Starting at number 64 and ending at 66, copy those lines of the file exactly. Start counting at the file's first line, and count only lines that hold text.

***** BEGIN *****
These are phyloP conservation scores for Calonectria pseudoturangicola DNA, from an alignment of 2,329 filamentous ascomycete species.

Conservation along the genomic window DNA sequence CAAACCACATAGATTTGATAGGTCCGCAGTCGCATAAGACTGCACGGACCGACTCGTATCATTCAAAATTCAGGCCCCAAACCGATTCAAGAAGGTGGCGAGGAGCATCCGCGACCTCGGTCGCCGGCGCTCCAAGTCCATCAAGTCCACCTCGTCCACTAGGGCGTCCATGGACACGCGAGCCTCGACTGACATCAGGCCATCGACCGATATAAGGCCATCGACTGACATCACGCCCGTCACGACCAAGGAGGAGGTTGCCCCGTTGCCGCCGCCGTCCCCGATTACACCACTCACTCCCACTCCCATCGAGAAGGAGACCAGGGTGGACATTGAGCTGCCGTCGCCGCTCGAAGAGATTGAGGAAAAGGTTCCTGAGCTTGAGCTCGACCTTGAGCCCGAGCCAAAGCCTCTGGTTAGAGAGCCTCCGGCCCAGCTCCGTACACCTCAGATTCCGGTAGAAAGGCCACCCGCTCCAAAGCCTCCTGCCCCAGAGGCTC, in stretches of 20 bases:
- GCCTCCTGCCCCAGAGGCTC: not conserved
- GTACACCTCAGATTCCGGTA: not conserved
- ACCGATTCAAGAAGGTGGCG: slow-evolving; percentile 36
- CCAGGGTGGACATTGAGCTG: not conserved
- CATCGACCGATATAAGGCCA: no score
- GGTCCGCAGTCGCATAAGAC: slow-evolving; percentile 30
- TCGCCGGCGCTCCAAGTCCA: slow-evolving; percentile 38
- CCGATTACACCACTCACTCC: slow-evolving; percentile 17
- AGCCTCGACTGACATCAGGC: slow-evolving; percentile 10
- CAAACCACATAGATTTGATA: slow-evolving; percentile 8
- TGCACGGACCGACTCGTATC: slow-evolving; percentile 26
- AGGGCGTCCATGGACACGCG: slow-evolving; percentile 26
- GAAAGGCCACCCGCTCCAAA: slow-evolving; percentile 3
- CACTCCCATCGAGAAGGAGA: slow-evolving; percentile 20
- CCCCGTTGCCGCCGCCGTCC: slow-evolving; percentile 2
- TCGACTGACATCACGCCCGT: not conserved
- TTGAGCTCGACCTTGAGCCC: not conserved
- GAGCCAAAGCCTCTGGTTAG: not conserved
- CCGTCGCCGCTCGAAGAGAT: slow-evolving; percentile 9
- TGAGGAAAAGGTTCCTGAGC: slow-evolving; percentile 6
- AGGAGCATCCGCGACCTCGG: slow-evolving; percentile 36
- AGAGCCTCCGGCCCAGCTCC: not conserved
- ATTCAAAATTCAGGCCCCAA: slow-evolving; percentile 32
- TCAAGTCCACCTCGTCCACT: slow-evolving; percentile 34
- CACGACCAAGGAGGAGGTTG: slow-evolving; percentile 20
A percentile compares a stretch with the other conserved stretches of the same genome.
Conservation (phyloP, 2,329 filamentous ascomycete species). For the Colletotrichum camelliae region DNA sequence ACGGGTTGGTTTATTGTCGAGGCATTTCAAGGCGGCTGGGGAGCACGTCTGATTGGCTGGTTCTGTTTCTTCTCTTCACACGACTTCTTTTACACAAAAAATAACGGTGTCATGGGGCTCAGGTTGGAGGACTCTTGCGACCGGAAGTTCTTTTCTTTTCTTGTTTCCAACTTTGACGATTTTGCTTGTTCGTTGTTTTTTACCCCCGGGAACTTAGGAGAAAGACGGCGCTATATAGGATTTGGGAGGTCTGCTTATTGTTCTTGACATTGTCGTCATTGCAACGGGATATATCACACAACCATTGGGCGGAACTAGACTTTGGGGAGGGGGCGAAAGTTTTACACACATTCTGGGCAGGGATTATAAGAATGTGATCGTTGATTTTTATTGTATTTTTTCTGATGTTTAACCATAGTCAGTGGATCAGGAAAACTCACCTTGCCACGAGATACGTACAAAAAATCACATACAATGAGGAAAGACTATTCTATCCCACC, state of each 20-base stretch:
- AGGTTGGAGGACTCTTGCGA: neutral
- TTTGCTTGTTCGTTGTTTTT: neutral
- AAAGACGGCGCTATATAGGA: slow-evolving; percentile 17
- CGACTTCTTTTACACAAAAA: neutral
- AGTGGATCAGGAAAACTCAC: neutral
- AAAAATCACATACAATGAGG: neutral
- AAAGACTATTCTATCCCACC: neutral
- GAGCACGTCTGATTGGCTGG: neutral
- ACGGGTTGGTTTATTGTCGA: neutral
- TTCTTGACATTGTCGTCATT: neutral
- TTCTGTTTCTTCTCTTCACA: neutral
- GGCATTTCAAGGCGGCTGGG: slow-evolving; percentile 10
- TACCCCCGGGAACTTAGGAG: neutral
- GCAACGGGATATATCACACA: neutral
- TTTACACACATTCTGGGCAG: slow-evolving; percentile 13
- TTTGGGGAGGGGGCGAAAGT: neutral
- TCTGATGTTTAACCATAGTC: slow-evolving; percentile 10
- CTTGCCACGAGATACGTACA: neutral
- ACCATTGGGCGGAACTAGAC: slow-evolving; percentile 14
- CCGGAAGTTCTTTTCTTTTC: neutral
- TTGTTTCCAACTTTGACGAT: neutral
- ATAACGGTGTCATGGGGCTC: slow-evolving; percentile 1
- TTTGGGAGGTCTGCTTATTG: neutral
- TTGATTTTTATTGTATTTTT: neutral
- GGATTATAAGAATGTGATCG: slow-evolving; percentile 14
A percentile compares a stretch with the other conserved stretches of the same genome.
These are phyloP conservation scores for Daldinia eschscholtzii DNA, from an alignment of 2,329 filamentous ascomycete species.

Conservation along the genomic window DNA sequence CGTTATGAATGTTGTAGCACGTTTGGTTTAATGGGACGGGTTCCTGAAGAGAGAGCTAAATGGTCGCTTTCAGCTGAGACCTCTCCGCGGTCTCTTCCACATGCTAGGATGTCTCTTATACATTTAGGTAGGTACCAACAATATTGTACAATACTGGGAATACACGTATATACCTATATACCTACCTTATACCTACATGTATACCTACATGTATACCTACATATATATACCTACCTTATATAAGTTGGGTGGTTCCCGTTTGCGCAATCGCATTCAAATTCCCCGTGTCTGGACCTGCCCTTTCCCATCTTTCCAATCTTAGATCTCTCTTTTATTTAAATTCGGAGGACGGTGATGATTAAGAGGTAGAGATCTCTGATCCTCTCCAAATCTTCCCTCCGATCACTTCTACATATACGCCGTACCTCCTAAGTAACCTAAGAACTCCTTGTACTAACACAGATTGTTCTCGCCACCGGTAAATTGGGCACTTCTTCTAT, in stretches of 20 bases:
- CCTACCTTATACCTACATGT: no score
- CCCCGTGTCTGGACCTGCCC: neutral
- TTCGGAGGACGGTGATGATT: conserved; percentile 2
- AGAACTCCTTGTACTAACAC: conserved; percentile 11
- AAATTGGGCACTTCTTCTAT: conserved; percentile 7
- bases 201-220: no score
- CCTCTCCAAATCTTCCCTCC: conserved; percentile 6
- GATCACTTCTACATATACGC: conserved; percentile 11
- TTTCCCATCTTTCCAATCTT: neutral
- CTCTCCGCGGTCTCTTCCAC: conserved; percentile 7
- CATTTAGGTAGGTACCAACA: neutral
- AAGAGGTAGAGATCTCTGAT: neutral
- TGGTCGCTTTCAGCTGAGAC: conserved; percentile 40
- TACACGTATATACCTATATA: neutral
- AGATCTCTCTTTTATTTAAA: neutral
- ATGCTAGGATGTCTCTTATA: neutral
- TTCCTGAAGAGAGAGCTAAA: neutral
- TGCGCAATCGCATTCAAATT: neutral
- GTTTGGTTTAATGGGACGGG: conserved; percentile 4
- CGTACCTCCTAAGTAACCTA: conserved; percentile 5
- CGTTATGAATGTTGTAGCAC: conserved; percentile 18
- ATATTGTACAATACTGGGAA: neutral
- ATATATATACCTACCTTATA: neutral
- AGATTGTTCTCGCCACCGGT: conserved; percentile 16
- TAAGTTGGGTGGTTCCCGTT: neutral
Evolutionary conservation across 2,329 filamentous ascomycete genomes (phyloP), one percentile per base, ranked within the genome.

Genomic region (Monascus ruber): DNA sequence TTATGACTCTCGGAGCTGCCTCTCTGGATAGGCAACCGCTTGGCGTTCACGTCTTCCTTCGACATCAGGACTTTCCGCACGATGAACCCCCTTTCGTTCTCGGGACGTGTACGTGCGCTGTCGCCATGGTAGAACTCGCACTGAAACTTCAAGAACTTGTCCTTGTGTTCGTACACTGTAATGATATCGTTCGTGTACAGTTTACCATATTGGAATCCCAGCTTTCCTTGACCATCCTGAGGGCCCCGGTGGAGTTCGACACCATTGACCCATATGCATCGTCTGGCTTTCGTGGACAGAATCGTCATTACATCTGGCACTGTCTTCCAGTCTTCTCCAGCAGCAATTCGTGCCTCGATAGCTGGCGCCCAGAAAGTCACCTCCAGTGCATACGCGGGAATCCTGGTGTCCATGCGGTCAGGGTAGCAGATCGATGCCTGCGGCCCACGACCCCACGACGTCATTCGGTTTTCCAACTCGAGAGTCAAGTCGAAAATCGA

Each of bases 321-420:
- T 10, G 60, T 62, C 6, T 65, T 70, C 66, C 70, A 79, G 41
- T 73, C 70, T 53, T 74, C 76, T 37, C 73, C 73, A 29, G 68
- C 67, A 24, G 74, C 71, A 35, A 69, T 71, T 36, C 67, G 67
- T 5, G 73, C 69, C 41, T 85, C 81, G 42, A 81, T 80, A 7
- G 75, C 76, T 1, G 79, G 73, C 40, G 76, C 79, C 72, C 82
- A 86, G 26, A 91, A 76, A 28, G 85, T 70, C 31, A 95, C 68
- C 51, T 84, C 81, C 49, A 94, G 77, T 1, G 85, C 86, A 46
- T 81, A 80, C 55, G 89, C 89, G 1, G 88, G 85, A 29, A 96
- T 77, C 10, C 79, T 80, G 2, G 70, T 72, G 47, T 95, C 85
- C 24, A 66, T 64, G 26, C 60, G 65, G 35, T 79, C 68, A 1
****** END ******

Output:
- CCTCTCCAAATCTTCCCTCC: conserved; percentile 6
- GATCACTTCTACATATACGC: conserved; percentile 11
- TTTCCCATCTTTCCAATCTT: neutral